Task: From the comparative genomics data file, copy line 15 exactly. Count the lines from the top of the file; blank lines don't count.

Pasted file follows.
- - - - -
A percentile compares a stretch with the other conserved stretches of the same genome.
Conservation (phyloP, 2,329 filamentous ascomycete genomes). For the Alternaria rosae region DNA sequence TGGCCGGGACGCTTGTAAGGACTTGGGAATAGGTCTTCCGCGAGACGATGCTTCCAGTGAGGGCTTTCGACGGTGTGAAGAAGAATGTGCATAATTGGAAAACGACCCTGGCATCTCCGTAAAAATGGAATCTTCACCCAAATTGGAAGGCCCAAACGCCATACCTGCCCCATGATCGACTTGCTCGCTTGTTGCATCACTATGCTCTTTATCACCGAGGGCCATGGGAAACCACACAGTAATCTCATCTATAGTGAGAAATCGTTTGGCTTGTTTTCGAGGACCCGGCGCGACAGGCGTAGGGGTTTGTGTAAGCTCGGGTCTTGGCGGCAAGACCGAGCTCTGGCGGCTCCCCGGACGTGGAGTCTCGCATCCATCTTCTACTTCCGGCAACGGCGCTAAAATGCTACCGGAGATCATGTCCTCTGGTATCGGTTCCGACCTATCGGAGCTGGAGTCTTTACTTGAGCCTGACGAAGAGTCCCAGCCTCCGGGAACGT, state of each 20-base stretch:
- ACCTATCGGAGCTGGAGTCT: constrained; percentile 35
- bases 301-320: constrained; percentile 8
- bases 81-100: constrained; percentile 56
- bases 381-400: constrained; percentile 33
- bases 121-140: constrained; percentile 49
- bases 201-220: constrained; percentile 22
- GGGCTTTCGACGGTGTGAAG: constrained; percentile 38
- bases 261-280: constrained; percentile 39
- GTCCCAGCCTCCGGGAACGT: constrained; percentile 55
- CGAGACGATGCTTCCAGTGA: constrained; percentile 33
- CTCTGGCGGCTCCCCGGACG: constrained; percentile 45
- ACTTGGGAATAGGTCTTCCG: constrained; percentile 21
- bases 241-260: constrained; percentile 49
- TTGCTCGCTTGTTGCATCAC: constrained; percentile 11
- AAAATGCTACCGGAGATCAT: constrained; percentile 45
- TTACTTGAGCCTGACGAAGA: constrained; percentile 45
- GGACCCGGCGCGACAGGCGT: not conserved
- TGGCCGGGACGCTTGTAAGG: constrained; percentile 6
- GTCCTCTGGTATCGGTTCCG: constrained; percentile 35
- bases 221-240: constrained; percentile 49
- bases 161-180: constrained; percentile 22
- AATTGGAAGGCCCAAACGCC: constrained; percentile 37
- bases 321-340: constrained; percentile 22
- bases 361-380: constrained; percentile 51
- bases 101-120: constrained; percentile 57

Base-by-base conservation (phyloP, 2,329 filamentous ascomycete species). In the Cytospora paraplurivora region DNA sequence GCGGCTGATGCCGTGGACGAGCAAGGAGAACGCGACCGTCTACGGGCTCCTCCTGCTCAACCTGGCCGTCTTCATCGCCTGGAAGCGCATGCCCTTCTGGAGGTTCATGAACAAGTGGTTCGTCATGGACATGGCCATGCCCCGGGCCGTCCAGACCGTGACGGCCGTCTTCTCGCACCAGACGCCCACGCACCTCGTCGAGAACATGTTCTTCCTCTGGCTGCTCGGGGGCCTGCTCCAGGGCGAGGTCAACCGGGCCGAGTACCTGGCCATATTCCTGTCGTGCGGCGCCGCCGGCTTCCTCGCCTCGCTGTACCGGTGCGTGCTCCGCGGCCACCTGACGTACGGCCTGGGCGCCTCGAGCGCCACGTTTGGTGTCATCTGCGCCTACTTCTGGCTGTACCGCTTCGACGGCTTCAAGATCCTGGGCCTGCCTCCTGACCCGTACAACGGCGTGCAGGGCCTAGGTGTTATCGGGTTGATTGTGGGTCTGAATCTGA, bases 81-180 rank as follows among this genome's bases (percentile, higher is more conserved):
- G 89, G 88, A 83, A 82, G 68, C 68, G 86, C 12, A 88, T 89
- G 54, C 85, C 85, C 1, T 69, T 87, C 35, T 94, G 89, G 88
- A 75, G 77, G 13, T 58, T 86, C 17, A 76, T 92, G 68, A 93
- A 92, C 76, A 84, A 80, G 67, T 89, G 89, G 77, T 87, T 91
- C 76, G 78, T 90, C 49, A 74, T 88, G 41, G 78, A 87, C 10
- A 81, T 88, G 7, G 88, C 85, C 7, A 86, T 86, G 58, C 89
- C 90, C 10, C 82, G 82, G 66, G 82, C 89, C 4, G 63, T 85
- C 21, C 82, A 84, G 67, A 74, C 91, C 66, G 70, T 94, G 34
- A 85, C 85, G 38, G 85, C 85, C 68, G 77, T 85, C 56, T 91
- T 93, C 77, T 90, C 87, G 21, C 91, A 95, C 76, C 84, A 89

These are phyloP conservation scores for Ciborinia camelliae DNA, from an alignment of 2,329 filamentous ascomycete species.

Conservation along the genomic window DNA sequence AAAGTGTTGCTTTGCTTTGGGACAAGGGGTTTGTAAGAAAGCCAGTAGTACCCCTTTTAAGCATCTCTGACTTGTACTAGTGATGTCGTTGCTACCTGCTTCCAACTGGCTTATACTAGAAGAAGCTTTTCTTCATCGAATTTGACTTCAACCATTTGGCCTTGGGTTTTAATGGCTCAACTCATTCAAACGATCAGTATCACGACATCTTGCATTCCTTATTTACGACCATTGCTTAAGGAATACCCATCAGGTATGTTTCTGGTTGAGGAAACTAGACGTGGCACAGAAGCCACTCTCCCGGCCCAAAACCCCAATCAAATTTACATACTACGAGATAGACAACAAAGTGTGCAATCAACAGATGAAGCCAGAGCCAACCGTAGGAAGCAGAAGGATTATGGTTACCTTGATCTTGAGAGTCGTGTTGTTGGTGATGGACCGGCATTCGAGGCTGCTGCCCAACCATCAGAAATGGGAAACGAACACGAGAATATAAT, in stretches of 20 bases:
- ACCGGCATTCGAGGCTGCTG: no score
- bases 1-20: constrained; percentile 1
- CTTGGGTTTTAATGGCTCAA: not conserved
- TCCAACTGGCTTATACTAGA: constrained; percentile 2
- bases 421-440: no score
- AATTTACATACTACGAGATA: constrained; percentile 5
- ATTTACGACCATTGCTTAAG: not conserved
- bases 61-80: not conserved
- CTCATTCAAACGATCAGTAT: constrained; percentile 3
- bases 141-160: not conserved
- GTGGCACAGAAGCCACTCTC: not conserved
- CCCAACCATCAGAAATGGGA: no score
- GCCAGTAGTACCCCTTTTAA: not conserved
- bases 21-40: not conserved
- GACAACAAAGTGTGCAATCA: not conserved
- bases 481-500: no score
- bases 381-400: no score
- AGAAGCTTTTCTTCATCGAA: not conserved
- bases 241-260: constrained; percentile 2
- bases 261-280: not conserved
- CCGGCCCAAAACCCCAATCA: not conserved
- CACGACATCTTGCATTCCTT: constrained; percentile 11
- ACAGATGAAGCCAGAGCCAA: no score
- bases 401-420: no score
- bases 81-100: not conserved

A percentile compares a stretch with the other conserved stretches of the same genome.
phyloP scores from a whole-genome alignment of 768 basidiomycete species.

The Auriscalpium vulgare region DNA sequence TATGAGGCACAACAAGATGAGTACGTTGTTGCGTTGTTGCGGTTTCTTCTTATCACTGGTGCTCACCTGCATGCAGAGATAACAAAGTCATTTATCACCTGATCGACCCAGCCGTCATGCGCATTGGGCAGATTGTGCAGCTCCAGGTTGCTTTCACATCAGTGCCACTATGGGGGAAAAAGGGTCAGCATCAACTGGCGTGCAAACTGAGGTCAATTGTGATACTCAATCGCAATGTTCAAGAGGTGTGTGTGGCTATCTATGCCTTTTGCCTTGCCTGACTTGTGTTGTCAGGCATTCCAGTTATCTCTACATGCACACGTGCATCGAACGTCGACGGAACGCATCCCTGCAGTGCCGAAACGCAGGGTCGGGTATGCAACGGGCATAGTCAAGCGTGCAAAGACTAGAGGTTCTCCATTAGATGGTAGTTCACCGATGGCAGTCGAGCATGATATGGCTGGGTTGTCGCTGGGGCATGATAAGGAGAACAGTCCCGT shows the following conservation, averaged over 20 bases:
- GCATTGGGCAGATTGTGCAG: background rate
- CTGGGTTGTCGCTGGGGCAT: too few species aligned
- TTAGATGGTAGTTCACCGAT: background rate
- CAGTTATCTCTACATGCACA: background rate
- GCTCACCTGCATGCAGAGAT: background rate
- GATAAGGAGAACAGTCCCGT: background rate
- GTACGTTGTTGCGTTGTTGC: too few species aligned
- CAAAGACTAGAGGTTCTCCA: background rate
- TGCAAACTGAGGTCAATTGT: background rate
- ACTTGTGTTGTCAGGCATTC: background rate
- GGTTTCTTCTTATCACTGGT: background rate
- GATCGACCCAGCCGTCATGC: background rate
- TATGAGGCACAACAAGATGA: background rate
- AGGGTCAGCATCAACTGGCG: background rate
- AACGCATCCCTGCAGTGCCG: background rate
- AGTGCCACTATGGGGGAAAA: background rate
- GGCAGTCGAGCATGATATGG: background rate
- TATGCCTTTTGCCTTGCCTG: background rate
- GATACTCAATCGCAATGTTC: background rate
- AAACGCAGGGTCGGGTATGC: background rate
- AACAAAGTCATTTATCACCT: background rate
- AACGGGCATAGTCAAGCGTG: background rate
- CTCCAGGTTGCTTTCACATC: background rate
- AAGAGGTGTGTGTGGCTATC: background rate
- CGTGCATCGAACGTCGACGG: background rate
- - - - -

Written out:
- bases 241-260: constrained; percentile 49